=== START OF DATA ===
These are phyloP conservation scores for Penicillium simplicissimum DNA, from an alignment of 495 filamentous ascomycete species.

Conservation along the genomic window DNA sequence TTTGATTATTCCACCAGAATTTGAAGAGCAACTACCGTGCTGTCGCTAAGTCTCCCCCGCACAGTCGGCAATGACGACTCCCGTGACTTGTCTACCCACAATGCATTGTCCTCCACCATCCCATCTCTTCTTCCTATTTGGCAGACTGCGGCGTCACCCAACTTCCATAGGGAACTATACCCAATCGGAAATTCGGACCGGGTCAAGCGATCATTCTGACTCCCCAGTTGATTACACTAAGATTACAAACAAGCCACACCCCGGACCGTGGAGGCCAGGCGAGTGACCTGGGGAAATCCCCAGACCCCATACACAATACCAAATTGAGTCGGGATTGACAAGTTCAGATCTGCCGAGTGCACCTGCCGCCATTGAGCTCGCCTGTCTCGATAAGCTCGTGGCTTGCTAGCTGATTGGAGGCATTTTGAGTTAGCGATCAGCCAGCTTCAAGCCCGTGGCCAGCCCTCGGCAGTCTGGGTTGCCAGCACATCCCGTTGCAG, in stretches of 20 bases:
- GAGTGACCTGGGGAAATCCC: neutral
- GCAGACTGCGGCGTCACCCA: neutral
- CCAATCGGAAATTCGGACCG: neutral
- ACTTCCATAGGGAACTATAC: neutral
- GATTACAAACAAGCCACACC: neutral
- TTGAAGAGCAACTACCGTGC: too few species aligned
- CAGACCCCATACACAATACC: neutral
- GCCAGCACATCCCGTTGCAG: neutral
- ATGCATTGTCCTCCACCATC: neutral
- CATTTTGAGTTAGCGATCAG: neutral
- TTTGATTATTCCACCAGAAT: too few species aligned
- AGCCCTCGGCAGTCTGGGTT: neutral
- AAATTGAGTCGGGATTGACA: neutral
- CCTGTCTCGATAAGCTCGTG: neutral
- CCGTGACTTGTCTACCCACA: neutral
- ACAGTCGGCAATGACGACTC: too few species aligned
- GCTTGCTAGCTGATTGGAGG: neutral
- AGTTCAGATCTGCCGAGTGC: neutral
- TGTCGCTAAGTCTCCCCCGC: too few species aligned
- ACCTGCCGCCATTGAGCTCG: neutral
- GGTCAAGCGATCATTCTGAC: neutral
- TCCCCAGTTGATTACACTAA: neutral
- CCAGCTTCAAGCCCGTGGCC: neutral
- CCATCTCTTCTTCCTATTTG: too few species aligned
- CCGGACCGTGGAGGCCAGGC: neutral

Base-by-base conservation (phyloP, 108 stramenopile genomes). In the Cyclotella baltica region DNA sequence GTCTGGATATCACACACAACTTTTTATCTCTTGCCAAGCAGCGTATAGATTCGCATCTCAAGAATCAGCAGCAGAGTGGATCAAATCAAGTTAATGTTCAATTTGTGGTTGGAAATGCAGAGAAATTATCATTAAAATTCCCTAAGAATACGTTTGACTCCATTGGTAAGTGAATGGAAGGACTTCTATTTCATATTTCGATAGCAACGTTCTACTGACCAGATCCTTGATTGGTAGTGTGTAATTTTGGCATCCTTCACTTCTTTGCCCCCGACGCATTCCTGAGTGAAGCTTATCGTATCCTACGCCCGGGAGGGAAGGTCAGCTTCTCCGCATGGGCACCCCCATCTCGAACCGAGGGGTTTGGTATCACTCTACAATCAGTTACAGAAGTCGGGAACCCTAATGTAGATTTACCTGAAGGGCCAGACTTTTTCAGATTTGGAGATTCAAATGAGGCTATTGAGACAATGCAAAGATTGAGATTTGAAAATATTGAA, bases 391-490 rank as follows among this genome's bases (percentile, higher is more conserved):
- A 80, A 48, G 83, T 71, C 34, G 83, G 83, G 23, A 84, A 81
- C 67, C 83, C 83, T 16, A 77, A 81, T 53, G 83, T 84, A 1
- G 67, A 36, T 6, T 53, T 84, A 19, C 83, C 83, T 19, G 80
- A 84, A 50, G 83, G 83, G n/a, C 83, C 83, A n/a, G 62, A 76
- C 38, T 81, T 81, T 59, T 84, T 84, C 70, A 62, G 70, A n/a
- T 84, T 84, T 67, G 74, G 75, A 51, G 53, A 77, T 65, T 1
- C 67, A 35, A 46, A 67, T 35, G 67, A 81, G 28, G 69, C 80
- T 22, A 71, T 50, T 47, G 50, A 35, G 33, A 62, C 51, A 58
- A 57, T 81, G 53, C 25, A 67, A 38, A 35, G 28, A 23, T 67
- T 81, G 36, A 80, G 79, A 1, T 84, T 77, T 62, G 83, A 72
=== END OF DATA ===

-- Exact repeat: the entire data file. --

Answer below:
These are phyloP conservation scores for Penicillium simplicissimum DNA, from an alignment of 495 filamentous ascomycete species.

Conservation along the genomic window DNA sequence TTTGATTATTCCACCAGAATTTGAAGAGCAACTACCGTGCTGTCGCTAAGTCTCCCCCGCACAGTCGGCAATGACGACTCCCGTGACTTGTCTACCCACAATGCATTGTCCTCCACCATCCCATCTCTTCTTCCTATTTGGCAGACTGCGGCGTCACCCAACTTCCATAGGGAACTATACCCAATCGGAAATTCGGACCGGGTCAAGCGATCATTCTGACTCCCCAGTTGATTACACTAAGATTACAAACAAGCCACACCCCGGACCGTGGAGGCCAGGCGAGTGACCTGGGGAAATCCCCAGACCCCATACACAATACCAAATTGAGTCGGGATTGACAAGTTCAGATCTGCCGAGTGCACCTGCCGCCATTGAGCTCGCCTGTCTCGATAAGCTCGTGGCTTGCTAGCTGATTGGAGGCATTTTGAGTTAGCGATCAGCCAGCTTCAAGCCCGTGGCCAGCCCTCGGCAGTCTGGGTTGCCAGCACATCCCGTTGCAG, in stretches of 20 bases:
- GAGTGACCTGGGGAAATCCC: neutral
- GCAGACTGCGGCGTCACCCA: neutral
- CCAATCGGAAATTCGGACCG: neutral
- ACTTCCATAGGGAACTATAC: neutral
- GATTACAAACAAGCCACACC: neutral
- TTGAAGAGCAACTACCGTGC: too few species aligned
- CAGACCCCATACACAATACC: neutral
- GCCAGCACATCCCGTTGCAG: neutral
- ATGCATTGTCCTCCACCATC: neutral
- CATTTTGAGTTAGCGATCAG: neutral
- TTTGATTATTCCACCAGAAT: too few species aligned
- AGCCCTCGGCAGTCTGGGTT: neutral
- AAATTGAGTCGGGATTGACA: neutral
- CCTGTCTCGATAAGCTCGTG: neutral
- CCGTGACTTGTCTACCCACA: neutral
- ACAGTCGGCAATGACGACTC: too few species aligned
- GCTTGCTAGCTGATTGGAGG: neutral
- AGTTCAGATCTGCCGAGTGC: neutral
- TGTCGCTAAGTCTCCCCCGC: too few species aligned
- ACCTGCCGCCATTGAGCTCG: neutral
- GGTCAAGCGATCATTCTGAC: neutral
- TCCCCAGTTGATTACACTAA: neutral
- CCAGCTTCAAGCCCGTGGCC: neutral
- CCATCTCTTCTTCCTATTTG: too few species aligned
- CCGGACCGTGGAGGCCAGGC: neutral

Base-by-base conservation (phyloP, 108 stramenopile genomes). In the Cyclotella baltica region DNA sequence GTCTGGATATCACACACAACTTTTTATCTCTTGCCAAGCAGCGTATAGATTCGCATCTCAAGAATCAGCAGCAGAGTGGATCAAATCAAGTTAATGTTCAATTTGTGGTTGGAAATGCAGAGAAATTATCATTAAAATTCCCTAAGAATACGTTTGACTCCATTGGTAAGTGAATGGAAGGACTTCTATTTCATATTTCGATAGCAACGTTCTACTGACCAGATCCTTGATTGGTAGTGTGTAATTTTGGCATCCTTCACTTCTTTGCCCCCGACGCATTCCTGAGTGAAGCTTATCGTATCCTACGCCCGGGAGGGAAGGTCAGCTTCTCCGCATGGGCACCCCCATCTCGAACCGAGGGGTTTGGTATCACTCTACAATCAGTTACAGAAGTCGGGAACCCTAATGTAGATTTACCTGAAGGGCCAGACTTTTTCAGATTTGGAGATTCAAATGAGGCTATTGAGACAATGCAAAGATTGAGATTTGAAAATATTGAA, bases 391-490 rank as follows among this genome's bases (percentile, higher is more conserved):
- A 80, A 48, G 83, T 71, C 34, G 83, G 83, G 23, A 84, A 81
- C 67, C 83, C 83, T 16, A 77, A 81, T 53, G 83, T 84, A 1
- G 67, A 36, T 6, T 53, T 84, A 19, C 83, C 83, T 19, G 80
- A 84, A 50, G 83, G 83, G n/a, C 83, C 83, A n/a, G 62, A 76
- C 38, T 81, T 81, T 59, T 84, T 84, C 70, A 62, G 70, A n/a
- T 84, T 84, T 67, G 74, G 75, A 51, G 53, A 77, T 65, T 1
- C 67, A 35, A 46, A 67, T 35, G 67, A 81, G 28, G 69, C 80
- T 22, A 71, T 50, T 47, G 50, A 35, G 33, A 62, C 51, A 58
- A 57, T 81, G 53, C 25, A 67, A 38, A 35, G 28, A 23, T 67
- T 81, G 36, A 80, G 79, A 1, T 84, T 77, T 62, G 83, A 72